The healthiest response to anger will not be the same for everyone in every situation. If you can quickly blow a fuse, you may need to learn to walk away. But, says Bullett, “If you’re someone who tends to dash and stew, you may need to learn to assertively confront the situation with ‘I’ statements.”

“I” statements refer to talking only about yourself in the heat of battle to avoid saying something to the other person that you might regret later. So instead of, “You never listen to me,” in response to the forgotten dry cleaner, you could say, “I feel like I’m not being listened to.”

You can also remind yourself when you take a stroke to look at the situation from the other person’s point of view. You may see a reason why they took the action that made you angry — even if you don’t agree.

“Mindfulness can also help us check the facts, which is a great thing,” Bullett says.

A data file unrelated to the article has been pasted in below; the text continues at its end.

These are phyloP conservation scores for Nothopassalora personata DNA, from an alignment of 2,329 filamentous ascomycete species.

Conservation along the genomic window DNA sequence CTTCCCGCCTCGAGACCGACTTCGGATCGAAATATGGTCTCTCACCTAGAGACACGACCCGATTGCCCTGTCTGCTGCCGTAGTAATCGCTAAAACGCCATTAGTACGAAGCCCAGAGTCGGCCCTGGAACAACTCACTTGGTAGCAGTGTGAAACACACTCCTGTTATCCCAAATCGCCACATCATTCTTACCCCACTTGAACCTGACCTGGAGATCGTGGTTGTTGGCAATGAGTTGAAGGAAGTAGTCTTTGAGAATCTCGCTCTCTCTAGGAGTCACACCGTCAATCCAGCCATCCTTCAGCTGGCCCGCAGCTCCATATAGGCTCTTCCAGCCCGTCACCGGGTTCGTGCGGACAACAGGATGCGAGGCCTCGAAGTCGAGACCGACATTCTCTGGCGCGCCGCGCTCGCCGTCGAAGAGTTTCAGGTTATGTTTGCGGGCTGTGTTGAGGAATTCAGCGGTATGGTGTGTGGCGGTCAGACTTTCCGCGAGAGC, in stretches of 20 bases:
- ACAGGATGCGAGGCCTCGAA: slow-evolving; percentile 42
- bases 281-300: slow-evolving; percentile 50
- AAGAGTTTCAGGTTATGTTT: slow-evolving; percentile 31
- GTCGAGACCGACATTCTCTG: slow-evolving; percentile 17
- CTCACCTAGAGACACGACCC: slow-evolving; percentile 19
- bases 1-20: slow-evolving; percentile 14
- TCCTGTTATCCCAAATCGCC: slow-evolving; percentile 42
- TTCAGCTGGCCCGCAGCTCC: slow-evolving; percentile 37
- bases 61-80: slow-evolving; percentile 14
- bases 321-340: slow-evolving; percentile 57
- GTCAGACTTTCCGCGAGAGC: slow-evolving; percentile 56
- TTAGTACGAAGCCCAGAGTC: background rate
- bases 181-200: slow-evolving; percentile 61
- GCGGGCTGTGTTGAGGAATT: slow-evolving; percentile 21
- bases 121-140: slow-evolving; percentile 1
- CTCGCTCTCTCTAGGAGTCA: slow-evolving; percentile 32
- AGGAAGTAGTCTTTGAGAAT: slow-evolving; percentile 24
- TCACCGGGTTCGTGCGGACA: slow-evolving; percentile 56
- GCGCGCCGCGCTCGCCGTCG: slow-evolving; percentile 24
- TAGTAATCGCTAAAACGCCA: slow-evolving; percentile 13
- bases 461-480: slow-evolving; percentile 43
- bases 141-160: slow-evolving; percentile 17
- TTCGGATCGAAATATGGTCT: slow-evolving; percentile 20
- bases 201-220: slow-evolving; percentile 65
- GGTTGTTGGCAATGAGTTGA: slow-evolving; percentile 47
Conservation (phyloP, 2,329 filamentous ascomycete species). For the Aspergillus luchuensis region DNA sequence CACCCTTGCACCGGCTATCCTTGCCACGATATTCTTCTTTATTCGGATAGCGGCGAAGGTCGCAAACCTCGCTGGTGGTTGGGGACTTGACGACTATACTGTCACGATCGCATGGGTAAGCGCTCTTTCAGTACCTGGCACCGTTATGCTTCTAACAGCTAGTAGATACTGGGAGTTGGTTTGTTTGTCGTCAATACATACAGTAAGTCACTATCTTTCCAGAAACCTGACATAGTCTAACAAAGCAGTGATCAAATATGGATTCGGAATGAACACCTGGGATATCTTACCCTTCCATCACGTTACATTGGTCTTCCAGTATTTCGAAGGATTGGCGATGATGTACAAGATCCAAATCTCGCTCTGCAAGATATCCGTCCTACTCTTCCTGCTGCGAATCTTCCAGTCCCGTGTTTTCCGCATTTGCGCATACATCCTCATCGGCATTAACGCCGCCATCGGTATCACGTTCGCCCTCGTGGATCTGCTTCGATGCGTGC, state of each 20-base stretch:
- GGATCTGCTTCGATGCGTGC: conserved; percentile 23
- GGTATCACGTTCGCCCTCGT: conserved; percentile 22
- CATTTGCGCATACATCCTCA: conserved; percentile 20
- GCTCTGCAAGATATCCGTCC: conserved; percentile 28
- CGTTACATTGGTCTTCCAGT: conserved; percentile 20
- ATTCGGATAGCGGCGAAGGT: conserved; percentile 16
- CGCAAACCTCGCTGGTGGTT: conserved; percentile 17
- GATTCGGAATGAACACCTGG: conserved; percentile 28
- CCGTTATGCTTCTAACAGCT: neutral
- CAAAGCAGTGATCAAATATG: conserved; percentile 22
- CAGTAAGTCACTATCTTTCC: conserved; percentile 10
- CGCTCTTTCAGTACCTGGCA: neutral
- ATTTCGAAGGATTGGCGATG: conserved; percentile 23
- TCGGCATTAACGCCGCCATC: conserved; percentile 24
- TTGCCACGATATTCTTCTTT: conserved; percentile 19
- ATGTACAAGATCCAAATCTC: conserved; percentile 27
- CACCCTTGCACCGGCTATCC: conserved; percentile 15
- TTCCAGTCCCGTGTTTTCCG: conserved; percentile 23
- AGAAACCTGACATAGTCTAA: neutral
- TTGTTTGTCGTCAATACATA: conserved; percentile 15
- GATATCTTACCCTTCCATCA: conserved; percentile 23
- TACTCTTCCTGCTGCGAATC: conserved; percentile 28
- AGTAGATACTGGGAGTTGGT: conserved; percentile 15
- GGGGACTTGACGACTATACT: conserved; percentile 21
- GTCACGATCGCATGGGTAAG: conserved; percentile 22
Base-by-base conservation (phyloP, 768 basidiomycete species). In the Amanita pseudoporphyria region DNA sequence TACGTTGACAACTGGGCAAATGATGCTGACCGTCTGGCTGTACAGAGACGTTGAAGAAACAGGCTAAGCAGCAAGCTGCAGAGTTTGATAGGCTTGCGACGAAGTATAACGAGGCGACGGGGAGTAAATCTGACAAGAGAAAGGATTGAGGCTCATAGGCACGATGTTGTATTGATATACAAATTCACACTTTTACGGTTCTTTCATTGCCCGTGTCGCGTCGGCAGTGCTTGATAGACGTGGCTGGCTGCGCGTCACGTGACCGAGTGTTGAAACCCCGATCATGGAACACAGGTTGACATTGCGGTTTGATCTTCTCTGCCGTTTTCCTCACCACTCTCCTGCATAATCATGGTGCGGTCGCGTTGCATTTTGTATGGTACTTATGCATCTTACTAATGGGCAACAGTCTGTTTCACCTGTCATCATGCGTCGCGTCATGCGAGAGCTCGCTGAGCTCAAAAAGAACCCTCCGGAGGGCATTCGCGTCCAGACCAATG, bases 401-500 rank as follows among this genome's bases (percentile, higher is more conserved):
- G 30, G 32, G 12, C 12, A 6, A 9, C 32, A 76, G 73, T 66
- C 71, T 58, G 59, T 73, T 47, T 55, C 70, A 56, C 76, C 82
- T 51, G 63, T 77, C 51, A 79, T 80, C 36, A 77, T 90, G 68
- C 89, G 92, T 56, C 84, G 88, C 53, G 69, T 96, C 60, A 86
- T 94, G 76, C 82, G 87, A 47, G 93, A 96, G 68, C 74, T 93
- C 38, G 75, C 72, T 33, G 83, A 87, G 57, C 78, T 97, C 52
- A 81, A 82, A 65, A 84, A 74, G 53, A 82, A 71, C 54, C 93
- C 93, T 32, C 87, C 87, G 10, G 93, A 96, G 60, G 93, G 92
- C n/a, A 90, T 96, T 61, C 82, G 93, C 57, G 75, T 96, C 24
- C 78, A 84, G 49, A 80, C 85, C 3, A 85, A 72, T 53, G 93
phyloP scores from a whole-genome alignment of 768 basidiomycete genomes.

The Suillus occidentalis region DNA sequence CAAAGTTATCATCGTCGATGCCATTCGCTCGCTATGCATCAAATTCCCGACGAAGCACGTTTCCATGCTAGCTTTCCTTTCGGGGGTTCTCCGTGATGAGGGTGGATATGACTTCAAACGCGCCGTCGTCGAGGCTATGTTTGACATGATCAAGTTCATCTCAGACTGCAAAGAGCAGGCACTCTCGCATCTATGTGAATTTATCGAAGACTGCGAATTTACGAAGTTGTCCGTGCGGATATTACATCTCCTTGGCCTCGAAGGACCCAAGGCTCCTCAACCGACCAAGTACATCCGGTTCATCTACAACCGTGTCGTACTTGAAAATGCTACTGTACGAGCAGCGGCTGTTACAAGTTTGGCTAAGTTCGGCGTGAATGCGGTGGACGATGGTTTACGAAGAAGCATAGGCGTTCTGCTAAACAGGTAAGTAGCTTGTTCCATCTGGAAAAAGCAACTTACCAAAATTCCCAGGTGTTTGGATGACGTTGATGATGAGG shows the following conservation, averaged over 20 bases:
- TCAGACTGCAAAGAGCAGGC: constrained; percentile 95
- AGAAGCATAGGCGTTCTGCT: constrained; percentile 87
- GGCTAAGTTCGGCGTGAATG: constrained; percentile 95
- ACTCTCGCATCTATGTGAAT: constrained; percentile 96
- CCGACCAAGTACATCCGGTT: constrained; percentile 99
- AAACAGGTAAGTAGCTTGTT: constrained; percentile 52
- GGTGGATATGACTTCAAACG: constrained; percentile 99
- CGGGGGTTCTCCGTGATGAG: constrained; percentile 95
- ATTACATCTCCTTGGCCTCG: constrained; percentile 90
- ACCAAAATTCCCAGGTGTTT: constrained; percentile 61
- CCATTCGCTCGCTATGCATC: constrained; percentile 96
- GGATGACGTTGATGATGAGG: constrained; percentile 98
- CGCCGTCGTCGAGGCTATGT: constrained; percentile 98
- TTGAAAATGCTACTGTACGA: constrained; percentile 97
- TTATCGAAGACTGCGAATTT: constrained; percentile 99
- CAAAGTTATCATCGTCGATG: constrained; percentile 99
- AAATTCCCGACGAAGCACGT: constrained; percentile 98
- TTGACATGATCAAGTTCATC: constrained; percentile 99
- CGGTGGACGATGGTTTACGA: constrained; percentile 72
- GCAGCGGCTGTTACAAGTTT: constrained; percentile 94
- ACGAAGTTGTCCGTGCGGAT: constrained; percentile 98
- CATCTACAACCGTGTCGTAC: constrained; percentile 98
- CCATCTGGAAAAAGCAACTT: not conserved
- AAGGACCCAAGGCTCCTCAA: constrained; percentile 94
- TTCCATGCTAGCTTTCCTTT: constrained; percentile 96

Do some fact checking

If you’re upset, Bullett advises before responding, ask yourself what your assumptions are about the incident versus what you know to be fact.

For example, you might assume that someone cuts you off in traffic because they’re a thoughtless jerk. But in reality, you probably don’t have any facts about the other driver. That driver could be heading for an emergency or having a bad day, leaving them careless in traffic.

You can also check the facts about yourself at that time. For example, ask yourself if your feelings are justified or if you are tired or stressed and that is why you reacted angrily.

“If you really start to think about what you do and don’t know about the situation, you’re less likely to overreact,” Bullett says.